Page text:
Scott O'Neil teaches at North Harford High School, Pylesville, MD.
Any plays with which the students are familiar.
What's On for Today and Why
Today your students will take the scissors to Shakespeare, as they learn how and why to cut a scene. Through this activity and the following discussion, students will be better able to identify the more important elements of a scene. To do this successfuly, students will need to be aware of both the plot and the lines that make the play intellectually and emotionally engaging. Students will also learn that Shakespeare's text is not sacred and is often cut to accommodate budgetary or time restrictions.
This lesson will take 1-2 50 minute class periods.
What You Need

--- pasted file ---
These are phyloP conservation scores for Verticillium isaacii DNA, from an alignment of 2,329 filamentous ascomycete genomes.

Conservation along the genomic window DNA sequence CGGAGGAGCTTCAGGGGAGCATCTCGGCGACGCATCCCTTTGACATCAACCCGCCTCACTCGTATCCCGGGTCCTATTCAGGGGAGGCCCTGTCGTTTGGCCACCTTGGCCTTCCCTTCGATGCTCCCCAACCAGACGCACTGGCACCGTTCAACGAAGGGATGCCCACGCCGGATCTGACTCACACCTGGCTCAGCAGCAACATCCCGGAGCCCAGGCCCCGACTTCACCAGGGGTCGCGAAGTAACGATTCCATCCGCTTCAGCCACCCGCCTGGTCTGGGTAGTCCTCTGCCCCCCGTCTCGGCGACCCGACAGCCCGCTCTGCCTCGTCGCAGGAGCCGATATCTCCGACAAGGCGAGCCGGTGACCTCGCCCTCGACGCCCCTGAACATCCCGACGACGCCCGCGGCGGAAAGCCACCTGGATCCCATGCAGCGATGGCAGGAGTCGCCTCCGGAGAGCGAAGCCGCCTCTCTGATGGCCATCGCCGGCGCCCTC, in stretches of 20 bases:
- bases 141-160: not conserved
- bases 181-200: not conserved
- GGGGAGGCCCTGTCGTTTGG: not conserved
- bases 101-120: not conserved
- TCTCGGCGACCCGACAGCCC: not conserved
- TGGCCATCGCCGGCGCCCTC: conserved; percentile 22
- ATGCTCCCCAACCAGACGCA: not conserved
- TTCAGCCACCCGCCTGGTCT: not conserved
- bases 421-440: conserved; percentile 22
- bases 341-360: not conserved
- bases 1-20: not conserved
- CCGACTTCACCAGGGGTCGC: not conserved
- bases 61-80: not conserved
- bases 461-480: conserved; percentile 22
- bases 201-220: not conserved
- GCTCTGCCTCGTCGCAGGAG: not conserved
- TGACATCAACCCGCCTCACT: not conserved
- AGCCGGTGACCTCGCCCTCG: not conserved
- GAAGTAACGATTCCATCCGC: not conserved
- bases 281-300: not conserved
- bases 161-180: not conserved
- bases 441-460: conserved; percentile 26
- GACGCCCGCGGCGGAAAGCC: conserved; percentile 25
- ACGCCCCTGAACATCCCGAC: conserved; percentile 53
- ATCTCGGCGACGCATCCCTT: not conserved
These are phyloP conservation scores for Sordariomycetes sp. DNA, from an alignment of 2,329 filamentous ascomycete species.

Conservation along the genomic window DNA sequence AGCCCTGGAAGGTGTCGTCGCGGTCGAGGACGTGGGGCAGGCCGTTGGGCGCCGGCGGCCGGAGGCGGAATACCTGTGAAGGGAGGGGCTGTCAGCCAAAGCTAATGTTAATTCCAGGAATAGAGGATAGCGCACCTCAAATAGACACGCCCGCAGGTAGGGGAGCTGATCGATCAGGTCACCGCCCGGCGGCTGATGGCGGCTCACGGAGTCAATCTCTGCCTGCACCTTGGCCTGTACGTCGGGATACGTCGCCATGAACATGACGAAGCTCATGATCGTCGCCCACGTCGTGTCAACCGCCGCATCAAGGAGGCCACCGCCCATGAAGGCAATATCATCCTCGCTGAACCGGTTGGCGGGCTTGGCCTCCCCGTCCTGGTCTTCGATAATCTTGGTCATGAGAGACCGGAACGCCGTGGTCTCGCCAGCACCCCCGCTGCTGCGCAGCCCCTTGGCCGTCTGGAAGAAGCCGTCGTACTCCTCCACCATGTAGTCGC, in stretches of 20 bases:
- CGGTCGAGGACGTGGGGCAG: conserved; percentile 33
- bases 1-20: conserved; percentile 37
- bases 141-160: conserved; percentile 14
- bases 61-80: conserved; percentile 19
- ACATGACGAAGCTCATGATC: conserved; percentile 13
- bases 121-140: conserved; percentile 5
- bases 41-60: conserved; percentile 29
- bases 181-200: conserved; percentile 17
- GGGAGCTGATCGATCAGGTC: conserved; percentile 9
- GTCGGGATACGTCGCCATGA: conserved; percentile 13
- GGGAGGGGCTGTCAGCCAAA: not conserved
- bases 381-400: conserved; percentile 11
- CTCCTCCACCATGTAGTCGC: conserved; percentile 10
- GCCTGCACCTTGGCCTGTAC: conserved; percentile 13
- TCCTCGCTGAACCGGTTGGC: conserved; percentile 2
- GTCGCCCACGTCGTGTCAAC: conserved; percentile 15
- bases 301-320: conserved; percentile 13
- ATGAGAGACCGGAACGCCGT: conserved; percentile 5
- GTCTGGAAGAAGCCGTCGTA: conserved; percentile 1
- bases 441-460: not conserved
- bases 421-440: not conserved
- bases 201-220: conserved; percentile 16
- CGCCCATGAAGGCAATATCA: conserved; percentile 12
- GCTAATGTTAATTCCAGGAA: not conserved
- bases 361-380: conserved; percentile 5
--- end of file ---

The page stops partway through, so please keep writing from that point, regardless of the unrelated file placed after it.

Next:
Copies of a particular scene for editing.
Various editions of the same play.
Cutting a Scene
What To Do
1. Have students discuss the main criteria for editing or cutting a scene:
- What does the audience HAVE to know?
- Does the scene still make logical sense after the cuts?
- Is the storyline still clear?
- Are there any key words/phrases that must be retained?
2. Divide students into groups of 4 or 5 and distribute copies of a scene with which students are familiar.
3. Have students read through the scene together aloud and discuss options for where cuts could occur.
4. Have students perform their cut scenes to each other and discuss their editing choices.
5. As a follow up activity, have students select a couple of specific scenes and compare several editions. Have them adopt the position of a specific editor and justify their editorial choices.
How Did It Go?
How did students approach the editing process? Did they recognize that close reading of the text was an essential prerequisite to editing? Were they able to justify their own editorial choices? What did they learn about the process by exploring various editions of the same scene?
If you used this lesson, we would like to hear how it went and about any adaptations you made to suit the needs of YOUR students.